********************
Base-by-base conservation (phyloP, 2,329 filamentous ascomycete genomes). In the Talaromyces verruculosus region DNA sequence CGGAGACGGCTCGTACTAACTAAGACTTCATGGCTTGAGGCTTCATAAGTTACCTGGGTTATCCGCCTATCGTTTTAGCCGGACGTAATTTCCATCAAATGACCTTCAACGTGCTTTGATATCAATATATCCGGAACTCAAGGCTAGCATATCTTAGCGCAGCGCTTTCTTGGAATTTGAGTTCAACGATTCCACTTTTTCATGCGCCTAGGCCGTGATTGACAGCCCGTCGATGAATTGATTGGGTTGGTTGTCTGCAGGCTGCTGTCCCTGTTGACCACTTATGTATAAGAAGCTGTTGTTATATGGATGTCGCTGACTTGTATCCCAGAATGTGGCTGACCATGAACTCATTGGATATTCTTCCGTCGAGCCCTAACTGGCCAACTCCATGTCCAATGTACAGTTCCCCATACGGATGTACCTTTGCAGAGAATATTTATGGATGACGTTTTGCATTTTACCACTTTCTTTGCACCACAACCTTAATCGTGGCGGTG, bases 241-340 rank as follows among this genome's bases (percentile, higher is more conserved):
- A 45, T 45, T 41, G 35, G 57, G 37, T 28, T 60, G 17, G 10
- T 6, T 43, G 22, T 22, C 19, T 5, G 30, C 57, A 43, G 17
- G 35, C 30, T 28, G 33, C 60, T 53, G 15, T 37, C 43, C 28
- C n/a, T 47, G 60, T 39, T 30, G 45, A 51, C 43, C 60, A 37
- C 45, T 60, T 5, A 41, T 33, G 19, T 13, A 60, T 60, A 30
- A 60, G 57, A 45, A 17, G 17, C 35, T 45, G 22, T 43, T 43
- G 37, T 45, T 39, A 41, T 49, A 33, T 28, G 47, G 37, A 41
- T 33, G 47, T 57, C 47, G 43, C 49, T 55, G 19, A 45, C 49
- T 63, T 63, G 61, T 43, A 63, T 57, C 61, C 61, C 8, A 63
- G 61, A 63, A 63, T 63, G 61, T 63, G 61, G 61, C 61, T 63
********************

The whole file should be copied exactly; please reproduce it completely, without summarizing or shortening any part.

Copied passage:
Base-by-base conservation (phyloP, 2,329 filamentous ascomycete genomes). In the Talaromyces verruculosus region DNA sequence CGGAGACGGCTCGTACTAACTAAGACTTCATGGCTTGAGGCTTCATAAGTTACCTGGGTTATCCGCCTATCGTTTTAGCCGGACGTAATTTCCATCAAATGACCTTCAACGTGCTTTGATATCAATATATCCGGAACTCAAGGCTAGCATATCTTAGCGCAGCGCTTTCTTGGAATTTGAGTTCAACGATTCCACTTTTTCATGCGCCTAGGCCGTGATTGACAGCCCGTCGATGAATTGATTGGGTTGGTTGTCTGCAGGCTGCTGTCCCTGTTGACCACTTATGTATAAGAAGCTGTTGTTATATGGATGTCGCTGACTTGTATCCCAGAATGTGGCTGACCATGAACTCATTGGATATTCTTCCGTCGAGCCCTAACTGGCCAACTCCATGTCCAATGTACAGTTCCCCATACGGATGTACCTTTGCAGAGAATATTTATGGATGACGTTTTGCATTTTACCACTTTCTTTGCACCACAACCTTAATCGTGGCGGTG, bases 241-340 rank as follows among this genome's bases (percentile, higher is more conserved):
- A 45, T 45, T 41, G 35, G 57, G 37, T 28, T 60, G 17, G 10
- T 6, T 43, G 22, T 22, C 19, T 5, G 30, C 57, A 43, G 17
- G 35, C 30, T 28, G 33, C 60, T 53, G 15, T 37, C 43, C 28
- C n/a, T 47, G 60, T 39, T 30, G 45, A 51, C 43, C 60, A 37
- C 45, T 60, T 5, A 41, T 33, G 19, T 13, A 60, T 60, A 30
- A 60, G 57, A 45, A 17, G 17, C 35, T 45, G 22, T 43, T 43
- G 37, T 45, T 39, A 41, T 49, A 33, T 28, G 47, G 37, A 41
- T 33, G 47, T 57, C 47, G 43, C 49, T 55, G 19, A 45, C 49
- T 63, T 63, G 61, T 43, A 63, T 57, C 61, C 61, C 8, A 63
- G 61, A 63, A 63, T 63, G 61, T 63, G 61, G 61, C 61, T 63